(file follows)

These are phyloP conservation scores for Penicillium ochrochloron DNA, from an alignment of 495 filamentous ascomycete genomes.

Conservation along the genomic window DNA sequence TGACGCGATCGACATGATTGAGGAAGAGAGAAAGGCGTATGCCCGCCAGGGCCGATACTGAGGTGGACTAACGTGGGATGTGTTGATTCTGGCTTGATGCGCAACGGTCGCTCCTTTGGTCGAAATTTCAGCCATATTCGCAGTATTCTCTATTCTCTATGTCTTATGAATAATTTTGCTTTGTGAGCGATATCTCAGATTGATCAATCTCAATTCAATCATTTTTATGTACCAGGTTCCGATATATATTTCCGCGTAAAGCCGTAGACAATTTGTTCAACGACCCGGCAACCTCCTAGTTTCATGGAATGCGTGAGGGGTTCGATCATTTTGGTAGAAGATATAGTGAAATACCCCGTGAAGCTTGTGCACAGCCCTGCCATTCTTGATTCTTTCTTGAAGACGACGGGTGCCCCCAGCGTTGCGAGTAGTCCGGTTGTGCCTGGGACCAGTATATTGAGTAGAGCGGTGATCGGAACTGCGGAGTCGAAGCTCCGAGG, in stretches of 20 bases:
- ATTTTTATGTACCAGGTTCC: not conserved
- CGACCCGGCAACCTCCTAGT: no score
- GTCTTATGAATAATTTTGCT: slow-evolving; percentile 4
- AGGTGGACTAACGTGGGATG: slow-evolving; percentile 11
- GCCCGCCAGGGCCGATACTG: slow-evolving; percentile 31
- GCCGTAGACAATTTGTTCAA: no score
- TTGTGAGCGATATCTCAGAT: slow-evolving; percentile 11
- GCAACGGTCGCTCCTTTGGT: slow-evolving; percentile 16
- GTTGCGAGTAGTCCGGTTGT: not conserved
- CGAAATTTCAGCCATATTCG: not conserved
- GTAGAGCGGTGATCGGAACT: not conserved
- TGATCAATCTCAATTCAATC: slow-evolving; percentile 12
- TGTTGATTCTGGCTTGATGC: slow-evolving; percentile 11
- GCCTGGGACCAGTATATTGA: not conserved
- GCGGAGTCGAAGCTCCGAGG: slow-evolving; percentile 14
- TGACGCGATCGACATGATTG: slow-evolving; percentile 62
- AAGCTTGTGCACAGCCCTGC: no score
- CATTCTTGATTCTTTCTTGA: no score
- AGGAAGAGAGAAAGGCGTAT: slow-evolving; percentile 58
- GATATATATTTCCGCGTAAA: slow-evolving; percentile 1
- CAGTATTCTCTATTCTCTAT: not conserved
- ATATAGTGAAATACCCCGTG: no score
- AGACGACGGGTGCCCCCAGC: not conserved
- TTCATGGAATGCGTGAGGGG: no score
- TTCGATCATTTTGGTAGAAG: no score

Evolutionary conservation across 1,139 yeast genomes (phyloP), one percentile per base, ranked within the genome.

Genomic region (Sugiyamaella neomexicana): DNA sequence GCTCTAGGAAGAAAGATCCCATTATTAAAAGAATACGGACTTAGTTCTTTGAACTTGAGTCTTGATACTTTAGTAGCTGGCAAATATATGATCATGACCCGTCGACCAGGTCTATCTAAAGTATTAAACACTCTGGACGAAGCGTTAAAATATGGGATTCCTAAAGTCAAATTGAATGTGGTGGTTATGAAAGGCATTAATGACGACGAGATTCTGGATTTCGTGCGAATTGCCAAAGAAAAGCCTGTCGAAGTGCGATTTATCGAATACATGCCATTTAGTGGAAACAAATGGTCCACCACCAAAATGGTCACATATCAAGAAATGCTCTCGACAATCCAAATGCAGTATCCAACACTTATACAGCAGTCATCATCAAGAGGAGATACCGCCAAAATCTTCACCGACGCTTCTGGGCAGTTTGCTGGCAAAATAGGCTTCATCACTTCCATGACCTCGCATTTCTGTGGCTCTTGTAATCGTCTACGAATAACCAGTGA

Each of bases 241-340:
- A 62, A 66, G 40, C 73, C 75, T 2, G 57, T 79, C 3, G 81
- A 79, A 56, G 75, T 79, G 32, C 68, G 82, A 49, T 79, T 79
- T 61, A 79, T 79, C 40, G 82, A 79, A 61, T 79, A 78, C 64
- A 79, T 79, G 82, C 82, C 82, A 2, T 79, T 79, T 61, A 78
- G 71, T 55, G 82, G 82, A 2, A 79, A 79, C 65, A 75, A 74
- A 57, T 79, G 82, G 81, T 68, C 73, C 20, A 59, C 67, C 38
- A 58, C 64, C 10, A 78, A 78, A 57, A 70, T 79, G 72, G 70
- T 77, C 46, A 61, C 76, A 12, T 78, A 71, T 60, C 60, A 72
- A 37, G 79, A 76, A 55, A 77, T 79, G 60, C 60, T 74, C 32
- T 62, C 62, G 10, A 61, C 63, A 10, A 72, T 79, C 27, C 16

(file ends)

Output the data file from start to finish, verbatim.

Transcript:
These are phyloP conservation scores for Penicillium ochrochloron DNA, from an alignment of 495 filamentous ascomycete genomes.

Conservation along the genomic window DNA sequence TGACGCGATCGACATGATTGAGGAAGAGAGAAAGGCGTATGCCCGCCAGGGCCGATACTGAGGTGGACTAACGTGGGATGTGTTGATTCTGGCTTGATGCGCAACGGTCGCTCCTTTGGTCGAAATTTCAGCCATATTCGCAGTATTCTCTATTCTCTATGTCTTATGAATAATTTTGCTTTGTGAGCGATATCTCAGATTGATCAATCTCAATTCAATCATTTTTATGTACCAGGTTCCGATATATATTTCCGCGTAAAGCCGTAGACAATTTGTTCAACGACCCGGCAACCTCCTAGTTTCATGGAATGCGTGAGGGGTTCGATCATTTTGGTAGAAGATATAGTGAAATACCCCGTGAAGCTTGTGCACAGCCCTGCCATTCTTGATTCTTTCTTGAAGACGACGGGTGCCCCCAGCGTTGCGAGTAGTCCGGTTGTGCCTGGGACCAGTATATTGAGTAGAGCGGTGATCGGAACTGCGGAGTCGAAGCTCCGAGG, in stretches of 20 bases:
- ATTTTTATGTACCAGGTTCC: not conserved
- CGACCCGGCAACCTCCTAGT: no score
- GTCTTATGAATAATTTTGCT: slow-evolving; percentile 4
- AGGTGGACTAACGTGGGATG: slow-evolving; percentile 11
- GCCCGCCAGGGCCGATACTG: slow-evolving; percentile 31
- GCCGTAGACAATTTGTTCAA: no score
- TTGTGAGCGATATCTCAGAT: slow-evolving; percentile 11
- GCAACGGTCGCTCCTTTGGT: slow-evolving; percentile 16
- GTTGCGAGTAGTCCGGTTGT: not conserved
- CGAAATTTCAGCCATATTCG: not conserved
- GTAGAGCGGTGATCGGAACT: not conserved
- TGATCAATCTCAATTCAATC: slow-evolving; percentile 12
- TGTTGATTCTGGCTTGATGC: slow-evolving; percentile 11
- GCCTGGGACCAGTATATTGA: not conserved
- GCGGAGTCGAAGCTCCGAGG: slow-evolving; percentile 14
- TGACGCGATCGACATGATTG: slow-evolving; percentile 62
- AAGCTTGTGCACAGCCCTGC: no score
- CATTCTTGATTCTTTCTTGA: no score
- AGGAAGAGAGAAAGGCGTAT: slow-evolving; percentile 58
- GATATATATTTCCGCGTAAA: slow-evolving; percentile 1
- CAGTATTCTCTATTCTCTAT: not conserved
- ATATAGTGAAATACCCCGTG: no score
- AGACGACGGGTGCCCCCAGC: not conserved
- TTCATGGAATGCGTGAGGGG: no score
- TTCGATCATTTTGGTAGAAG: no score

Evolutionary conservation across 1,139 yeast genomes (phyloP), one percentile per base, ranked within the genome.

Genomic region (Sugiyamaella neomexicana): DNA sequence GCTCTAGGAAGAAAGATCCCATTATTAAAAGAATACGGACTTAGTTCTTTGAACTTGAGTCTTGATACTTTAGTAGCTGGCAAATATATGATCATGACCCGTCGACCAGGTCTATCTAAAGTATTAAACACTCTGGACGAAGCGTTAAAATATGGGATTCCTAAAGTCAAATTGAATGTGGTGGTTATGAAAGGCATTAATGACGACGAGATTCTGGATTTCGTGCGAATTGCCAAAGAAAAGCCTGTCGAAGTGCGATTTATCGAATACATGCCATTTAGTGGAAACAAATGGTCCACCACCAAAATGGTCACATATCAAGAAATGCTCTCGACAATCCAAATGCAGTATCCAACACTTATACAGCAGTCATCATCAAGAGGAGATACCGCCAAAATCTTCACCGACGCTTCTGGGCAGTTTGCTGGCAAAATAGGCTTCATCACTTCCATGACCTCGCATTTCTGTGGCTCTTGTAATCGTCTACGAATAACCAGTGA

Each of bases 241-340:
- A 62, A 66, G 40, C 73, C 75, T 2, G 57, T 79, C 3, G 81
- A 79, A 56, G 75, T 79, G 32, C 68, G 82, A 49, T 79, T 79
- T 61, A 79, T 79, C 40, G 82, A 79, A 61, T 79, A 78, C 64
- A 79, T 79, G 82, C 82, C 82, A 2, T 79, T 79, T 61, A 78
- G 71, T 55, G 82, G 82, A 2, A 79, A 79, C 65, A 75, A 74
- A 57, T 79, G 82, G 81, T 68, C 73, C 20, A 59, C 67, C 38
- A 58, C 64, C 10, A 78, A 78, A 57, A 70, T 79, G 72, G 70
- T 77, C 46, A 61, C 76, A 12, T 78, A 71, T 60, C 60, A 72
- A 37, G 79, A 76, A 55, A 77, T 79, G 60, C 60, T 74, C 32
- T 62, C 62, G 10, A 61, C 63, A 10, A 72, T 79, C 27, C 16